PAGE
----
“This is what the law is for,” said Barry, whose former life as a mostly reclusive author has been overtaken by his current role as the lawsuit’s most vocal defender. “The principal of American society is everybody is equal before the law. The idea that the legislature could intervene and kill the lawsuit — that, frankly, is a little daunting.”
John Barry at a news conference in November 2013.Gerald Herbert/AP
In December at the most recent court hearing for SLFPA-E v. Tennessee Gas Pipeline Co. et al. (the list of defendants is a page long), Barry sat in the first row of the courtroom, squished into a corner with the lawsuit’s second-biggest supporter, longtime flood safety advocate Sandy Rosenthal. Over 50 representatives and lawyers of the oil and gas industry took up the rest of the benches as the judge heard arguments for and against keeping the suit in state court or boosting it to federal court.
After the hearing, Barry and Rosenthal walked across the street to the Pan American Life Center and took the elevator to the 26th floor to the glass-walled offices of Jones, Swanson, Huddell & Garrison, the law firm representing SLFPA-E, to have a brief discussion about how the court appearance went.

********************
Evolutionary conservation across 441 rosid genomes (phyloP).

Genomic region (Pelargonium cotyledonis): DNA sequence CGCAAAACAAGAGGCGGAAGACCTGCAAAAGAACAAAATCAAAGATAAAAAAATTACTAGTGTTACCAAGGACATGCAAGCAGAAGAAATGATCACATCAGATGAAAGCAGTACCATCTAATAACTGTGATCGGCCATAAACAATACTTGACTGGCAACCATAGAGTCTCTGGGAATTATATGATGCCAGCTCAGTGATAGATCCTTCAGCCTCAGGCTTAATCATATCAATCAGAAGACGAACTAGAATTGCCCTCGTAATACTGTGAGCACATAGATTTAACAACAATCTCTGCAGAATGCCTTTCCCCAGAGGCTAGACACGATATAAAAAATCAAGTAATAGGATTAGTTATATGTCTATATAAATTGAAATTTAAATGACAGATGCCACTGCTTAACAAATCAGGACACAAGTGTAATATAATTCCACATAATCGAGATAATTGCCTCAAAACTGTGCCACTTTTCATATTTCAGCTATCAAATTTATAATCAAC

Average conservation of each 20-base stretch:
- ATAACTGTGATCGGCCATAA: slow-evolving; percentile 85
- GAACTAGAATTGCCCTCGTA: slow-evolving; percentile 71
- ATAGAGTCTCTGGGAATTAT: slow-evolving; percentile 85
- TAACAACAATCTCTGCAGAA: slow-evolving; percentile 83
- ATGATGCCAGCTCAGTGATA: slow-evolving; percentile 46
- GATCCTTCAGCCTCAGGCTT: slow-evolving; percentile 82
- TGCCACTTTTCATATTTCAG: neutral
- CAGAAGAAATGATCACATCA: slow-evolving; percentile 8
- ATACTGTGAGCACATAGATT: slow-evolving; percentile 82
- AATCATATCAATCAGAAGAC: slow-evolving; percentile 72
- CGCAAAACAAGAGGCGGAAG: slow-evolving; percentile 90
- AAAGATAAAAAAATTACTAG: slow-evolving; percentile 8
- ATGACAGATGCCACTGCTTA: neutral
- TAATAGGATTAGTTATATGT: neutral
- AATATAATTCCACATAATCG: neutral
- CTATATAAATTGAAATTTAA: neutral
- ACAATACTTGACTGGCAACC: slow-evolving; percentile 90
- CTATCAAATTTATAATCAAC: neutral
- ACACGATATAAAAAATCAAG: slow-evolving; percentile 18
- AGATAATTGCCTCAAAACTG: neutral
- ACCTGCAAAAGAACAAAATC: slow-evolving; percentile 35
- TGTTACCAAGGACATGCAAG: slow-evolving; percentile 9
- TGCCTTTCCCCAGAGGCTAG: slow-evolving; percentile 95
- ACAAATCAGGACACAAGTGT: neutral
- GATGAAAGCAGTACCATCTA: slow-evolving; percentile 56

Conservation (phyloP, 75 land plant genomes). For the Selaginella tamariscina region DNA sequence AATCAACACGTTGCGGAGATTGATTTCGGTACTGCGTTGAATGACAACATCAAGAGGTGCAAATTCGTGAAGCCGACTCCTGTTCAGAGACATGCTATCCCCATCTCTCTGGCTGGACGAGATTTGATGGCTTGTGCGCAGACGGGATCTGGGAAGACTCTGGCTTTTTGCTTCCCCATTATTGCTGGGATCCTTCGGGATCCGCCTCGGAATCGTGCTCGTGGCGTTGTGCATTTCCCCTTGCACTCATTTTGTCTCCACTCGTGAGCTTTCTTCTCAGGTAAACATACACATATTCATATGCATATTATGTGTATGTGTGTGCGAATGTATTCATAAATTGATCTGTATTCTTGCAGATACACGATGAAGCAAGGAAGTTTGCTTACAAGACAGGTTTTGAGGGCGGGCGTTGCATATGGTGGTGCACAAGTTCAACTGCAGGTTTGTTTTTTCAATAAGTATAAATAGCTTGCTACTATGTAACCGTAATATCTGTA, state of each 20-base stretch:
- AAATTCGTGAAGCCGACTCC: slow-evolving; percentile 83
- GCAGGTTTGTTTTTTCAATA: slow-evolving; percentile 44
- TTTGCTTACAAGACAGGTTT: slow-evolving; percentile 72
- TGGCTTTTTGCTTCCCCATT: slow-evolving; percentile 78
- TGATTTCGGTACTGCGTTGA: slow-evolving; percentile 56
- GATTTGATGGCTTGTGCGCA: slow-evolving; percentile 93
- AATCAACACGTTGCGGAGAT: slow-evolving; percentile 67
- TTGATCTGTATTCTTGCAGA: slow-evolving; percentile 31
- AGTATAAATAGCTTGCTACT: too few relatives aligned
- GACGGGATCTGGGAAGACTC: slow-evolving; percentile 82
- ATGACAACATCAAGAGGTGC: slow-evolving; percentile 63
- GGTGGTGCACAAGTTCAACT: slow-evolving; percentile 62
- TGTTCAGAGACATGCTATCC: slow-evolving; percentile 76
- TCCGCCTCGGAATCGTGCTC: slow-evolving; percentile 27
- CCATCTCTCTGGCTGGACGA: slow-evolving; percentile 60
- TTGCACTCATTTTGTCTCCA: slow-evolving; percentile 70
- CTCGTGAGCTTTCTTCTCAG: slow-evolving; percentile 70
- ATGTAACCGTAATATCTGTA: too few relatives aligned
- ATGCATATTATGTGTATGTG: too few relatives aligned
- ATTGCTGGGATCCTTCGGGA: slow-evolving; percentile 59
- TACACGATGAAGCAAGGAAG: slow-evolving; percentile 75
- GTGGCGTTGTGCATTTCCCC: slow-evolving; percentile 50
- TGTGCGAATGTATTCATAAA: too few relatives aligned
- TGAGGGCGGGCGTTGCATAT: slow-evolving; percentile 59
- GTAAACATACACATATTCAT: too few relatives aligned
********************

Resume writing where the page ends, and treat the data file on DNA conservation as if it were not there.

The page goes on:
The office has clear views of all of downtown New Orleans. Down Poydras Street is the district court where the lawsuit is currently held up. Around the block is the 5th Circuit Court of Appeals, where the suit may eventually be shot down. And just a few blocks away is the Mississippi River, where massive tankers carrying oil and gas snake their way daily up from the rapidly disappearing marshes in the Gulf, past the offices of Jones, Swanson, Huddell & Garrison and past New Orleans to the refineries on a strip known by many in Louisiana as Cancer Alley.
A little farther up the Mississippi is the capital, Baton Rouge. There, in the offices of Gov. Bobby Jindal and state lawmakers, is where the lawsuit might meet its fate.
“Oil and gas companies know if this stays in court, they’re going to lose,” Barry said. “The fight over this is going to be in the legislature.”
Jindal has made no secret of his disdain for Barry and his ilk.